18And it came to pass, as I lifted up my voice and cried, that he left his garment with me, and fled out.
19And it came to pass, when his master heard the words of his wife, which she spake unto him, saying, After this manner did thy servant to me; that his wrath was kindled.
20And Joseph's master took him, and put him into the prison, a place where the king's prisoners were bound: and he was there in the prison.
Put him into the prison - בית סהר beith sohar, literally the round house; in such a form the prison was probably built.
21But the LORD was with Joseph, and shewed him mercy, and gave him favour in the sight of the keeper of the prison.
The Lord was with Joseph - It is but of little consequence where the lot of a servant of God may be cast; like Joseph he is ever employed for his master, and God honors him and prospers his work.
1. He who acknowledges God in all his ways, has the promise that God shall direct all his steps. Joseph's captivity shall promote God's glory; and to this end God works in him, for him, by him. Even the irreligious can see when the Most High distinguishes his followers. Joseph's master saw that Jehovah was with him; and from this we may learn that the knowledge of the true God was in Egypt, even before the time of Joseph, though his worship was neither established nor even tolerated there. Both Abraham and Isaac had been in Egypt, and they had left a savor of true godliness behind them.
2. Joseph's virtue in resisting the solicitations of his mistress was truly exemplary. Had he reasoned after the manner of men, he might have soon found that the proposed intrigue might be carried on with the utmost secrecy and greatly to his secular advantage. But he chose to risk all rather than injure a kind benefactor, defile his conscience, and sin against God. Such conduct is so exceedingly rare that his example has stood on the records of time as almost without a parallel, admired by all, applauded by most, and in similar circumstances, I am afraid, imitated by few. The fable of the brave and virtuous Bellerophon and Sthenobaea, wife of Proetus, king of the Argives, was probably founded on this history.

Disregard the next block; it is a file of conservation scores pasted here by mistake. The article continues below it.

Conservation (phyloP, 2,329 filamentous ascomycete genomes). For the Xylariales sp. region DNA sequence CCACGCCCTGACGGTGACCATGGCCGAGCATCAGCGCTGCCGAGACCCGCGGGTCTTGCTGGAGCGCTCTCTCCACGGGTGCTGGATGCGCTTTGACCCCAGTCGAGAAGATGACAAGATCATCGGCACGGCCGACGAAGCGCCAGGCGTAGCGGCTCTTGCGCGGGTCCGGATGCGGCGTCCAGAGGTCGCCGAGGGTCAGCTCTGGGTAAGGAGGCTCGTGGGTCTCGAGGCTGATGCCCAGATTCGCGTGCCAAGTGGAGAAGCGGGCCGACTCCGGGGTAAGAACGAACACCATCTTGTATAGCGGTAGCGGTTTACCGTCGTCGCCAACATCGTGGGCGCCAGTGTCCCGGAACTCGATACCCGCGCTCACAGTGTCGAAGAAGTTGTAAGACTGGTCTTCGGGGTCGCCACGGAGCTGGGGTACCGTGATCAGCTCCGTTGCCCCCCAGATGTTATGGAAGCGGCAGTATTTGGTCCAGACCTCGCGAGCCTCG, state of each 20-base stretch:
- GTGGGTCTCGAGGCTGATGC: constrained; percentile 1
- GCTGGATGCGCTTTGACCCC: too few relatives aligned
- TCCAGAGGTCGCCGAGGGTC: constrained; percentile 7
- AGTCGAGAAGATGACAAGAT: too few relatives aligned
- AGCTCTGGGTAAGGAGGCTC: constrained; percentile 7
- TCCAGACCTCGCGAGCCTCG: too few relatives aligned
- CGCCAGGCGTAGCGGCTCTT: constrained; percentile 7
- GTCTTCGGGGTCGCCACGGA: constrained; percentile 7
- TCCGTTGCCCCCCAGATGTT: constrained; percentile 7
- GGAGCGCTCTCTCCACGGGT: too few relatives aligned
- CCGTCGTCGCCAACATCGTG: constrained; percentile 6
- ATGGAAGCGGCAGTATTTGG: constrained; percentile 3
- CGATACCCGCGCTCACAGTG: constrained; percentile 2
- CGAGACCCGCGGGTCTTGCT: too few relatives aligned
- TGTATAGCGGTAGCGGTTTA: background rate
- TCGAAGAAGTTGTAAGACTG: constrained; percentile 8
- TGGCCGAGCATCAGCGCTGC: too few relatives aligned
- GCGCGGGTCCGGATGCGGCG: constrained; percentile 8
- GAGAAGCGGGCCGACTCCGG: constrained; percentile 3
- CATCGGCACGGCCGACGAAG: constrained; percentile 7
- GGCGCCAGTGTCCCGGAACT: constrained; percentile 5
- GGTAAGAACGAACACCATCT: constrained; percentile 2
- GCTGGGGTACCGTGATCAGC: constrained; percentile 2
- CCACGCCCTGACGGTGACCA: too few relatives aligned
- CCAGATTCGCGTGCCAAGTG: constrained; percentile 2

3. Joseph fled and got him out. To know when to fight and when to fly are of great importance in the Christian life. Some temptations must be manfully met, resisted, and thus overcome; from others we must fly. He who stands to contend or reason, especially in such a case as that mentioned here, is infallibly ruined. Principiis obsta, "resist the first overtures of sin," is a good maxim. After-remedies come too late.
4. A woman of the spirit of Potiphar's wife is capable of any species of evil. When she could not get her wicked ends answered, she began to accuse. This is precisely Satan's custom: he first tempts men to sin, and then accuses them as having committed it, even where the temptation has been faithfully and perseveringly resisted! By this means he can trouble a tender conscience, and weaken faith by bringing confusion into the mind. Thus the inexperienced especially are often distracted and cast down; hence Satan is properly called the accuser of the brethren, Revelation 12:10.
Very useful lessons may be drawn from every part of the relation in this chapter, but detailing the facts and reasoning upon them would be more likely to produce than prevent the evil. An account of this kind cannot be touched with too gentle a hand. Others have been profuse here; I chose to be parsimonious, for reasons which the intelligent reader will feel as well as myself. Let this remark be applied to what has been said on the sin of Onan, Genesis 38.
22And the keeper of the prison committed to Joseph's hand all the prisoners that were in the prison; and whatsoever they did there, he was the doer of it.
23The keeper of the prison looked not to any thing that was under his hand; because the LORD was with him, and that which he did, the LORD made it to prosper.